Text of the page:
There is talk of the possibility of the current Jamaican administration returning to do business with the International Monetary Fund (IMF).

The IMF was founded at the end of the second World War. It’s original reconstruction objective was simply, and directly to augment the coffers of countries’ foreign exchange holdings or reserves, providing them with some sort of cushion to withstand any cyclical fluctuations, emanating out of imbalances in a country’s imports compared to its exports. In other words, its initial goal was basically one to foster an economic atmosphere that would ensure that imports of a given nation were not curtailed due to liquidity challenges. Facilitating trade on the part of these nations in the long run, would be a win-win situation for the borrower of the lending institution was the IMF’s outlook at that early stage of its existence.

However, the IMF has come to be known, by means of its stringent monetary and political policies evolved overtime, as an imperialistic oriented institution whose aim chiefly is to dictate to poorer nations and to prescribe stringent economic measures that ensure these nations rely on the powerful USA indefinitely. This is the perception of many, at least not in the long past.

In addition, so-called Third World nations like Jamaica, have come to visualize any relationship with the IMF as one of constant suffering, especially by the poorer classes of its people. Its relationship with developing nations, for the most part, has come to signify public sector salary freeze, layoffs, shortages of goods and services and high inflation, among other challenges.

This is why any talk of a possible return to the IMF will be expected to create jitters among many, even if NOT expressed overtly at this time, and the reason that the then PM, P.J. Patterson of the People’s National party (PNP) had used his intention to break away from the IMF as an important platform of his election campaign.

The fact that there is NOT much hullabaloo regarding the pending talks in the Jamaican Parliament re a return to the fund should NOT be interpreted that the people are not wary of the IMF. The questions that many will be asking, or should be asking now are: Will a return, by Jamaica, to the IMF be helpful to the Jamaican economy in the long run? Is the current attempt and decision to return to the IMF, not merely based on a short term measure to fix or avoid any shortage in the foreign exchange reserve? If our main goal to return to the IMF is just based on the latter reason, is it worth the component challenges that may emanate as a consequence? Finally, can a leopard change its spots, in reference to this hard nosed institution in the form of the IMF? Will Jamaica be generally better off with a new signing on to the perceived, new-policy focused IMF?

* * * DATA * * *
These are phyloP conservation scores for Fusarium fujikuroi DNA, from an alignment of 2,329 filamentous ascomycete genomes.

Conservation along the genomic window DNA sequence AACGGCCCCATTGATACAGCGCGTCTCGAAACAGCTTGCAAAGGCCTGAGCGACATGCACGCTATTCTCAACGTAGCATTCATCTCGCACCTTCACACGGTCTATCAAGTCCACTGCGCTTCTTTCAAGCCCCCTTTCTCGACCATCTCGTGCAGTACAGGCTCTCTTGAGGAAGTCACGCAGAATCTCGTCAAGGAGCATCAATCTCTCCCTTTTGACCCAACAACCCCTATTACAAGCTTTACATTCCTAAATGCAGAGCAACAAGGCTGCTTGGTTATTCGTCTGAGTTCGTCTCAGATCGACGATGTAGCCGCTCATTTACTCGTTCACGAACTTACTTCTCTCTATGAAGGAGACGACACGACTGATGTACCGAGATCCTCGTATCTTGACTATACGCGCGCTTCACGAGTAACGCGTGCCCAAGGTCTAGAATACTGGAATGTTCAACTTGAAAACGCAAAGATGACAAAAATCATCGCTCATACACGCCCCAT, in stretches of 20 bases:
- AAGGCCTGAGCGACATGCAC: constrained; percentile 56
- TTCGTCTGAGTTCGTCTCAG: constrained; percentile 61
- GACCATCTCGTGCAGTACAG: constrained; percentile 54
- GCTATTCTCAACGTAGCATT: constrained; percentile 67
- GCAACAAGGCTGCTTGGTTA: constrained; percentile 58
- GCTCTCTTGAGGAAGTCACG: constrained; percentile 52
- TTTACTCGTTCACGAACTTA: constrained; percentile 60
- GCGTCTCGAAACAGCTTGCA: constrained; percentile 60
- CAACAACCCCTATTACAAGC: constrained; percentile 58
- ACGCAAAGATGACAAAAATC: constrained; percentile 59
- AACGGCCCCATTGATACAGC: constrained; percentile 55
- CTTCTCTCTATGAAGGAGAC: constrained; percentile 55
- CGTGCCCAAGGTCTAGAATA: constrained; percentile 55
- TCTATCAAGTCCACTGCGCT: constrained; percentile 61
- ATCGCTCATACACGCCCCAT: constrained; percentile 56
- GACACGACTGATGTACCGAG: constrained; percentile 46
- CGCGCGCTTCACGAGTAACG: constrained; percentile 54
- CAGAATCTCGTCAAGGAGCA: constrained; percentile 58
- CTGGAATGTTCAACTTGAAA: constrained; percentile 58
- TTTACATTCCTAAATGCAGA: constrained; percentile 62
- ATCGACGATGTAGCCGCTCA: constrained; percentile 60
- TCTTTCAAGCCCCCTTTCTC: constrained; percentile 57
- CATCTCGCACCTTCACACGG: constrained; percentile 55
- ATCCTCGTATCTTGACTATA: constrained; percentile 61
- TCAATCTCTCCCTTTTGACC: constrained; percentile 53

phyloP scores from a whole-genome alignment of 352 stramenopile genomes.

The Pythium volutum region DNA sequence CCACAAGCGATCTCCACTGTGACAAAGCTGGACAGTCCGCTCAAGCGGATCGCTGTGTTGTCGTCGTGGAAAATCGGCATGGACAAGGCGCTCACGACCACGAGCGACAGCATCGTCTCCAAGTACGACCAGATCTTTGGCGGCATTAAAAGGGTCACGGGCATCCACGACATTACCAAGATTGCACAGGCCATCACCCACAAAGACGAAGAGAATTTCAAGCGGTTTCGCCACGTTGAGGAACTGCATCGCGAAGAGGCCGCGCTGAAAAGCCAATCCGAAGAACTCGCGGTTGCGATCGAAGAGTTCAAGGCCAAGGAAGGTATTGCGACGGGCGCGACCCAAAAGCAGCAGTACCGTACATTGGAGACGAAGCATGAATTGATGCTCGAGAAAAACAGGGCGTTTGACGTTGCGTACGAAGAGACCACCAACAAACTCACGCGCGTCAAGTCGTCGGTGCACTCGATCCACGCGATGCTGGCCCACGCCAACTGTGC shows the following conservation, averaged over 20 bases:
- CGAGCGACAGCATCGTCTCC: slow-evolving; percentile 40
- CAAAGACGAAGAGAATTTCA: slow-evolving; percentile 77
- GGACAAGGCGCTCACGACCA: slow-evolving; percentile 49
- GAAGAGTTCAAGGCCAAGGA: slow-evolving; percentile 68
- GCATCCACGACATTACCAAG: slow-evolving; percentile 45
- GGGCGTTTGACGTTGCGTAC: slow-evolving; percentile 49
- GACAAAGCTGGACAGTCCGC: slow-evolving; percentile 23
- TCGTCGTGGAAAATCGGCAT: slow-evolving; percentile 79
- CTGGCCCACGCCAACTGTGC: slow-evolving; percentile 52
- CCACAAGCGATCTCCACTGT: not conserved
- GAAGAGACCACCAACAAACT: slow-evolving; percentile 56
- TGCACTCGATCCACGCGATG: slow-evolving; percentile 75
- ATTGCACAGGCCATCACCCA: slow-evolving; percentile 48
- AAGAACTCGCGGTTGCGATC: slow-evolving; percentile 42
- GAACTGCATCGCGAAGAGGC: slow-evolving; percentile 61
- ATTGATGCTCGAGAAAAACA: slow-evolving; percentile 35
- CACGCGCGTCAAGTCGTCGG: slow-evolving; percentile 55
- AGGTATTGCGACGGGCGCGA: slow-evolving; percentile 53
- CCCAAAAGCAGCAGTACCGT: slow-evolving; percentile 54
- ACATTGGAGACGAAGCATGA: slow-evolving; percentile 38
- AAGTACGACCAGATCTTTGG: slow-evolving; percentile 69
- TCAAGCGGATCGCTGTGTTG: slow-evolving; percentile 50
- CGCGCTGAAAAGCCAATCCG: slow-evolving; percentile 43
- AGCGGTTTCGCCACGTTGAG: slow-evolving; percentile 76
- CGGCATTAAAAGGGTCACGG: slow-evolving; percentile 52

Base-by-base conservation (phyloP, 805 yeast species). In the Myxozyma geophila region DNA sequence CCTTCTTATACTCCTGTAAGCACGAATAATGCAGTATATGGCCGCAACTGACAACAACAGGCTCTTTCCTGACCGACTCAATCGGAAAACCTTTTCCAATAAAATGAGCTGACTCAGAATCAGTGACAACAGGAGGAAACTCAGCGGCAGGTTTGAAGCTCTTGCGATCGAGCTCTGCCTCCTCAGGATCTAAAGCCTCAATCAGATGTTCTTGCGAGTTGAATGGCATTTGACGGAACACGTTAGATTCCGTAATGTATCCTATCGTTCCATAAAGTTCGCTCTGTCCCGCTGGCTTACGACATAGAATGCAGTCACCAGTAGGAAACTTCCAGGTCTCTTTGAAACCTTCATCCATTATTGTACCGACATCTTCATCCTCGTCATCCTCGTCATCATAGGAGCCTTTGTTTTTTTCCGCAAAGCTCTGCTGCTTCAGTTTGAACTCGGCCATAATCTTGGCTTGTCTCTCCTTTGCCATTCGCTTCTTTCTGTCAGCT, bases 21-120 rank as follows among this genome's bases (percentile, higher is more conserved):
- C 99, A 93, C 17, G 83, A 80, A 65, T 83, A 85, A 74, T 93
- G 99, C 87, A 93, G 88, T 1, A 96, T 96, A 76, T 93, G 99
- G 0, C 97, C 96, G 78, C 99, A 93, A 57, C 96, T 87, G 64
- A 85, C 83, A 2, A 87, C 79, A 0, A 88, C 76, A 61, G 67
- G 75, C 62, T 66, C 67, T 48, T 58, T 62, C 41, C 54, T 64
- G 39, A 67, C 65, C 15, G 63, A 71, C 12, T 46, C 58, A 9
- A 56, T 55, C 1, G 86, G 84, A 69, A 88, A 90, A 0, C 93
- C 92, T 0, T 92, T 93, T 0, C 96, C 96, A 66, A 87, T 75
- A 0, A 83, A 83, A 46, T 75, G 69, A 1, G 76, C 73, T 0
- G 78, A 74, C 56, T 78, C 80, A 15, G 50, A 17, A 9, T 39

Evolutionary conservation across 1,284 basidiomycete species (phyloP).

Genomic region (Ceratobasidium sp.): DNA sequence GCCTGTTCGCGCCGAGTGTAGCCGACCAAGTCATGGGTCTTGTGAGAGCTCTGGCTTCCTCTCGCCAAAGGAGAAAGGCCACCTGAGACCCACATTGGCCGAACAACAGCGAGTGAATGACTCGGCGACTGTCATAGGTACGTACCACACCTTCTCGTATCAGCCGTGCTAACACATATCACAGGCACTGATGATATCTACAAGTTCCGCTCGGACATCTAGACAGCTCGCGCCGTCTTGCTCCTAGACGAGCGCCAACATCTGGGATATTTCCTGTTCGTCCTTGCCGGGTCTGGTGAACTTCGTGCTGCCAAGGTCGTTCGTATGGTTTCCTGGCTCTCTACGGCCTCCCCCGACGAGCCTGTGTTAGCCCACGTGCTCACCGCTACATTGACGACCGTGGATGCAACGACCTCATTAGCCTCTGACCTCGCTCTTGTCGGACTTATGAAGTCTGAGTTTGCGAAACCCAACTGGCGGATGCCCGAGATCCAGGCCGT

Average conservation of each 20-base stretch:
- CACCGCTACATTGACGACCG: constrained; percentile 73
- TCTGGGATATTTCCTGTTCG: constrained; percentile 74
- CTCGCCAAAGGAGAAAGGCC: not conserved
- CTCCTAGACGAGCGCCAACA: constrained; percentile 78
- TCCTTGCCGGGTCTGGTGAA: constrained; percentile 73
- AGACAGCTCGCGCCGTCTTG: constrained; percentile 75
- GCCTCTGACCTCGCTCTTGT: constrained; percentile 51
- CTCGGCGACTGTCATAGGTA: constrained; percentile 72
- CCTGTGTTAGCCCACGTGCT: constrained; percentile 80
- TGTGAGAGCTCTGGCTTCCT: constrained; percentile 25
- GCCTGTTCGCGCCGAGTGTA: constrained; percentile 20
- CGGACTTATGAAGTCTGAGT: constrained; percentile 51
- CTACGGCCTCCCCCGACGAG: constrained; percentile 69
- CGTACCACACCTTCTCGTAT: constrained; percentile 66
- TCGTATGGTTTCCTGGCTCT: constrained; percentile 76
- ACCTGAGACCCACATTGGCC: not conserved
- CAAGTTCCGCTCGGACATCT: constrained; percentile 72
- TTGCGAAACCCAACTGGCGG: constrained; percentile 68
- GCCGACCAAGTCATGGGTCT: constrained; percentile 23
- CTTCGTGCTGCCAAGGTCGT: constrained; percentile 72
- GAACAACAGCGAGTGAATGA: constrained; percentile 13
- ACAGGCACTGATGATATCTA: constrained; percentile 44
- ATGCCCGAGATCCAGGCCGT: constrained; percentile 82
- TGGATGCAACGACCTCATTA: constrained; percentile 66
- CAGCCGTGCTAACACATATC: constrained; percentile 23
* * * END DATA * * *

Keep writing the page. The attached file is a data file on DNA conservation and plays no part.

It is true that the IMF has recently pronounced a different approach to the way its relationship will be engaged with its debtors and those seeking to do business with it, but is this merely a temporary ploy to augment its financial coffers in the long run and to resort to its old ways, as the so-called recession normalises?

Jamaica, Dominica, St Lucia, St Vincent and the Grenadines apparently are among those Caribbean jurisdictions that have recently had a renewed hope in the IMF and may very well be obtaining loans in the near future.

The fact that these Caribbean islands have been affected by the global recession has not merely given them a genuine need to seek these IMF loans, but it has also granted these Caribbean nations an excuse to do so as well. Whilst it may be true that these Caribbean jurisdictions are significantly dependent on tourism and that the global economic crisis has some adverse economic effects on them in this respect, had there not been a recession, would the Jamaican economy, for instance, be in a significantly, better shape? Would its employment dilemma be more tenable? Would its public servants be much better paid and their condition of work more improved?

There may currently be a need for foreign exchange to boost Jamaica’s reserves or this may be the case quite soon. The IMF is no doubt, the easiest source to provide this fund in a timely fashion. However, we must not forget that there will be consequences for this loan, irrespective of how reformed or lenient the new focused IMF may be.

Joshua Spencer is a Jamaica-born educator, author and poet in Toronto, Canada

About Joshua Spencer

Joshua Spencer is an educator, author and poet. He writes out of Toronto Canada

Categories: Opinion

Joshua Spencer

Joshua Spencer is an educator, author and poet. He writes out of Toronto Canada

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